More stimulating words from someone at PurseLipSquareJaw got me to thinking about whether or how our digital toys make a difference.
.....urban space is now the unique stage for experimentation with new lifestyles based on digital network connectivity.
"...[E}xperimentation with new lifestyles based on digital network connectivity" ...hmmm...New lifestyles, eh?
Technological gizmos are cool but my own current thinking is that digital technology will be seen to have had little impact on the psychological experience of life. It has extended our physical reach and obviously changed the way we do many things. So I guess in a superficial way it has changed "lifestyle."
But it has not extended or significantly changed our emotional core.
Do we stlll laugh and cry? Do we still fall in love? Do we still betray each other? Human life abides and --- for better or worse --- surmounts the technology it uses.
Even at the more superficial physical level, digital technology has created few significant changes. Has the digital "revolution" spurred or hindered suburban growth? Neither one. Has it encouraged urban redevelopment? I don't think so.
Yes technology and digital connectivity allow us to do things differently. And I am not trying to deny that life in 2003 is different from life in 1953. But the basic tone of life continues to be the same. When I "ping" (this relates back to the specific possibilities of Ubiquitous Computing) that intriguing woman on the other side of the room with my Palm, I'll still be a little nervous about how she will respond. New toys, same us. Homer still speaks clearly and we are still afraid of the dark.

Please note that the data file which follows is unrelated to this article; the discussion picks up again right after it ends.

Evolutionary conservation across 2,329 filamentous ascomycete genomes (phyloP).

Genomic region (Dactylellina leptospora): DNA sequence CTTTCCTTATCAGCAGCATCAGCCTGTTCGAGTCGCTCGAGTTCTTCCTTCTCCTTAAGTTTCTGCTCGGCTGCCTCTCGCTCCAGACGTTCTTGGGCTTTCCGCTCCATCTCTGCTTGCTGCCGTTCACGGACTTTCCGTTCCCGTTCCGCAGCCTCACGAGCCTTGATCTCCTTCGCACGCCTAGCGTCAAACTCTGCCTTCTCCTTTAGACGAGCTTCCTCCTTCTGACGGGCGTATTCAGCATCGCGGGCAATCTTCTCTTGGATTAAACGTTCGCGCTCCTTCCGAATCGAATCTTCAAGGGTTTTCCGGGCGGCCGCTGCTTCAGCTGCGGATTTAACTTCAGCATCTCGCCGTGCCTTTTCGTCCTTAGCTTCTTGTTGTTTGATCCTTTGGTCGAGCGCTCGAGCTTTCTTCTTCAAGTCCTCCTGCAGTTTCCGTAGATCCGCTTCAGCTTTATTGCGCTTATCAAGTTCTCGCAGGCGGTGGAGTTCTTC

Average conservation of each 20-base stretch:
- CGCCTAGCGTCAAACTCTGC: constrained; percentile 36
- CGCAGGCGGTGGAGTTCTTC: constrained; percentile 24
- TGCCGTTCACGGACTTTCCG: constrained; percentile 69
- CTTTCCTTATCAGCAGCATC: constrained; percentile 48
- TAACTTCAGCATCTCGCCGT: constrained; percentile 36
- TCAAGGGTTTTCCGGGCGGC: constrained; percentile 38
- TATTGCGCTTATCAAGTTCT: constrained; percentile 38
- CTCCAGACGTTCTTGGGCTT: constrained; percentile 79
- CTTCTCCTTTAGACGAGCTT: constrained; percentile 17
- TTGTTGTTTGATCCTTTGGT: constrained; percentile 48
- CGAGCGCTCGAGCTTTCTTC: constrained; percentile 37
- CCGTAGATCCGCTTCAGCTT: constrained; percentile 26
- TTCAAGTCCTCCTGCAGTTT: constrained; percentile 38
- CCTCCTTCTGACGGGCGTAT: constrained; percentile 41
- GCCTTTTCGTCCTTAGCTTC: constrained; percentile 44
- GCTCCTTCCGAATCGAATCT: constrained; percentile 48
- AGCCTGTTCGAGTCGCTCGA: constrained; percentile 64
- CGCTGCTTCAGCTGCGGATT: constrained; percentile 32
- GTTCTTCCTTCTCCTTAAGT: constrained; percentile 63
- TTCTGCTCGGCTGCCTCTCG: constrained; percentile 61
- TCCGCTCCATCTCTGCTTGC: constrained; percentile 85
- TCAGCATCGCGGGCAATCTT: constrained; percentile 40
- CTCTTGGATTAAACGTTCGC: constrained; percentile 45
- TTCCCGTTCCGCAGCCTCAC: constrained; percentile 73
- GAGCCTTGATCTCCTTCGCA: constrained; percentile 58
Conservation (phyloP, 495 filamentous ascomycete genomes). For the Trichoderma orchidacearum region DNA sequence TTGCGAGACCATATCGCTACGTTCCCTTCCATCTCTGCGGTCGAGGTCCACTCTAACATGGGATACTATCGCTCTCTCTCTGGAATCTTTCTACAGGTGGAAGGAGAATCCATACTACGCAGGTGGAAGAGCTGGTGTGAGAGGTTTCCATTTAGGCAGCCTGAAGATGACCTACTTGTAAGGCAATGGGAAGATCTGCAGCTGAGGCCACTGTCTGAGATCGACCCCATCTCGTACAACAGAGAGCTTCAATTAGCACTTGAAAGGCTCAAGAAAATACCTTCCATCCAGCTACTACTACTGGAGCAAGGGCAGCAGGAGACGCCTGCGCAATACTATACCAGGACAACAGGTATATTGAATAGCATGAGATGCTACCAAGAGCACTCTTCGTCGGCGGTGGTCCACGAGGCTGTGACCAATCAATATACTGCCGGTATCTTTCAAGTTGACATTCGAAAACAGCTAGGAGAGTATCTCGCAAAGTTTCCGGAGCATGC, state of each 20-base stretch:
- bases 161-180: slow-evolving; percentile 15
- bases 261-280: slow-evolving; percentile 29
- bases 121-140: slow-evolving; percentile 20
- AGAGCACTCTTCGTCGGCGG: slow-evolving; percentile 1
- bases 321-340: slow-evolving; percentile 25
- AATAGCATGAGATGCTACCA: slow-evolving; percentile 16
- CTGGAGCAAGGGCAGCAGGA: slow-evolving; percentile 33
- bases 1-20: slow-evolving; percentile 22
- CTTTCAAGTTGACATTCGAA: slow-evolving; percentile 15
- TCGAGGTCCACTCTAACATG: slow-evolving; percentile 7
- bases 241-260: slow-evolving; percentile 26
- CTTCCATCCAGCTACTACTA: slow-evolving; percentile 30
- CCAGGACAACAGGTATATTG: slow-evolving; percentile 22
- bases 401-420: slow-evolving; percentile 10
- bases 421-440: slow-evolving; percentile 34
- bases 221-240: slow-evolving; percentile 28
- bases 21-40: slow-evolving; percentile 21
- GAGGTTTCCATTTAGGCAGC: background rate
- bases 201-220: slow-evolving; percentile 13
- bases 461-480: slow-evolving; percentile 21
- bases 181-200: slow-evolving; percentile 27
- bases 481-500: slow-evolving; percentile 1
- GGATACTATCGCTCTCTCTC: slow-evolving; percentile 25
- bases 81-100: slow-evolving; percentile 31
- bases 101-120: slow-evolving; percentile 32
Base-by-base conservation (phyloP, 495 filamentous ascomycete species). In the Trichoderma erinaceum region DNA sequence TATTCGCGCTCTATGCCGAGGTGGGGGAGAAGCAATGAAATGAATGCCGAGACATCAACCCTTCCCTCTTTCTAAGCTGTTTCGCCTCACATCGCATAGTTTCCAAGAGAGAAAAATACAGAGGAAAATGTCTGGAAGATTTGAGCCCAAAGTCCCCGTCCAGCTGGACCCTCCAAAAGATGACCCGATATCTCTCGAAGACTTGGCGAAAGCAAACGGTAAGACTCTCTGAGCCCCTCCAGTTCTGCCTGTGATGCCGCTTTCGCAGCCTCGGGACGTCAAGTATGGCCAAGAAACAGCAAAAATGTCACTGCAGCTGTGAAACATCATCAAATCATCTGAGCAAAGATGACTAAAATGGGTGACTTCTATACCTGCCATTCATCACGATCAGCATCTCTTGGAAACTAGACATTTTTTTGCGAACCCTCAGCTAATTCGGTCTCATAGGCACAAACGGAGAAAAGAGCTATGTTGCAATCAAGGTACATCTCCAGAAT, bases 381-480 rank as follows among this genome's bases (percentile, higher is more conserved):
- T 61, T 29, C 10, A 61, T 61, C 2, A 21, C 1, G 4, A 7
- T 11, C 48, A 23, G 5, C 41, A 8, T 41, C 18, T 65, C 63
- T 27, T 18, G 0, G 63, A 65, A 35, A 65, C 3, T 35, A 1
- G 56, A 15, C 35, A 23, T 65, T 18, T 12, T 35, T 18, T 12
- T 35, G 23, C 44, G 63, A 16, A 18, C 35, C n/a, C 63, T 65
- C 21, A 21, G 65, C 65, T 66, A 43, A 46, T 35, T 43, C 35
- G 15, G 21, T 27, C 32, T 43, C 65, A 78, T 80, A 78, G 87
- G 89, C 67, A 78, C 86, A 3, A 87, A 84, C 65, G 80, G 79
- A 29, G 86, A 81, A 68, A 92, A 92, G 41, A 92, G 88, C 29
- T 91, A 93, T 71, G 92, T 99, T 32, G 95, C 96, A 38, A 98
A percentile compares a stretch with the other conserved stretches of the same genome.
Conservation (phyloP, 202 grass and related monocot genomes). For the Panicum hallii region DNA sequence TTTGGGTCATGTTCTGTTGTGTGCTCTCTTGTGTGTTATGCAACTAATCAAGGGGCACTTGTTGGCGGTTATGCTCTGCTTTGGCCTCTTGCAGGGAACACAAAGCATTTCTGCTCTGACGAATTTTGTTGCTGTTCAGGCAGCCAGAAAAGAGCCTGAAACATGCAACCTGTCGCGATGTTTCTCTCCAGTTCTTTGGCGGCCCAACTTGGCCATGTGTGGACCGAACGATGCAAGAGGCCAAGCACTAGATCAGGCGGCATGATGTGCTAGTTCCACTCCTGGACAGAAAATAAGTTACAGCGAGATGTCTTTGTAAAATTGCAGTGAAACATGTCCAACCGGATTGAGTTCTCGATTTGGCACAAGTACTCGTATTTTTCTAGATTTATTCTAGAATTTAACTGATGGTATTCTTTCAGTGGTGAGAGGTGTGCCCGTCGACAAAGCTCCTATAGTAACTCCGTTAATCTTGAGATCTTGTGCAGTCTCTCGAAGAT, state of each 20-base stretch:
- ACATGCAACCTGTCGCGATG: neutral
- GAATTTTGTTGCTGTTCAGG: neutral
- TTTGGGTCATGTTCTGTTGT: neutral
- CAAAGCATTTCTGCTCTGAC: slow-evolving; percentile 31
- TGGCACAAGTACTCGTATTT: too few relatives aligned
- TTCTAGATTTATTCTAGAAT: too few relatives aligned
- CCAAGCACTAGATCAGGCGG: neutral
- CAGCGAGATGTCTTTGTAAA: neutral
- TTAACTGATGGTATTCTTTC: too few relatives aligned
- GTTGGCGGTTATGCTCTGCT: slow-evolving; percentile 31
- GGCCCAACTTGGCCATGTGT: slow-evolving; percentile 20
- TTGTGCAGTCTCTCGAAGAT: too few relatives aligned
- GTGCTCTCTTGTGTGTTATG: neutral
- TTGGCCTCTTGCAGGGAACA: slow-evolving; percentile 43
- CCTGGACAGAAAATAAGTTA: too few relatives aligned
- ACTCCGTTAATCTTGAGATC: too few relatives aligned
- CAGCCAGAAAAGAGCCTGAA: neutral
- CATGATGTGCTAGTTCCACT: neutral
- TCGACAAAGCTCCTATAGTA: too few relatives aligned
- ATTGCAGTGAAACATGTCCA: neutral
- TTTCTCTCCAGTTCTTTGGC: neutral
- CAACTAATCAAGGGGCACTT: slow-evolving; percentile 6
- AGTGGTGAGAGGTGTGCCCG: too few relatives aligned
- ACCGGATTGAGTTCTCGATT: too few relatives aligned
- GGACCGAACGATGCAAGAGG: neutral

Statements such as "urban space is now the unique stage for experimentation with new lifestyles based on digital network connectivity" strike me as very questionable.
Here's another example of this idealization (?) of technology from the blurb for a book titled Design Noir.
Dunne and Raby investigate the real physical and cultural effects of the digital domain, demonstrating that mobile phones, computers and other electronic objects such as televisions profoundly influence people's experience of their environment.
Well sure it's undeniable --- pretty obvious actually --- that, say, Instant Messaging means that a mother and child far apart can have daily conversations and to that extent their "experience" of the world is novel compared to people even 20 years ago, much less 200. But are their feelings about each other changed by IMing? Do they like each other less or more? I don't think so. And of course that's what is so remarkable about so much of digital technology: it is so invisble and transparent that as soon as we put it on we forget we are wearing it and we go along our merry way as if nothing has changed. And in our human core, nothing has. At least that's how it seems to me; I take the digital technology I use (and which I love) largely for granted now and I don't think that it changed me, for better or worse.
I think a lot of folks are looking for a good subject through which to "make their bones" and I think that they have this one vastly overrated. Hey! these toys are cool and useful but there is a "deep down things" of being human which is far beyond their reach, thank god.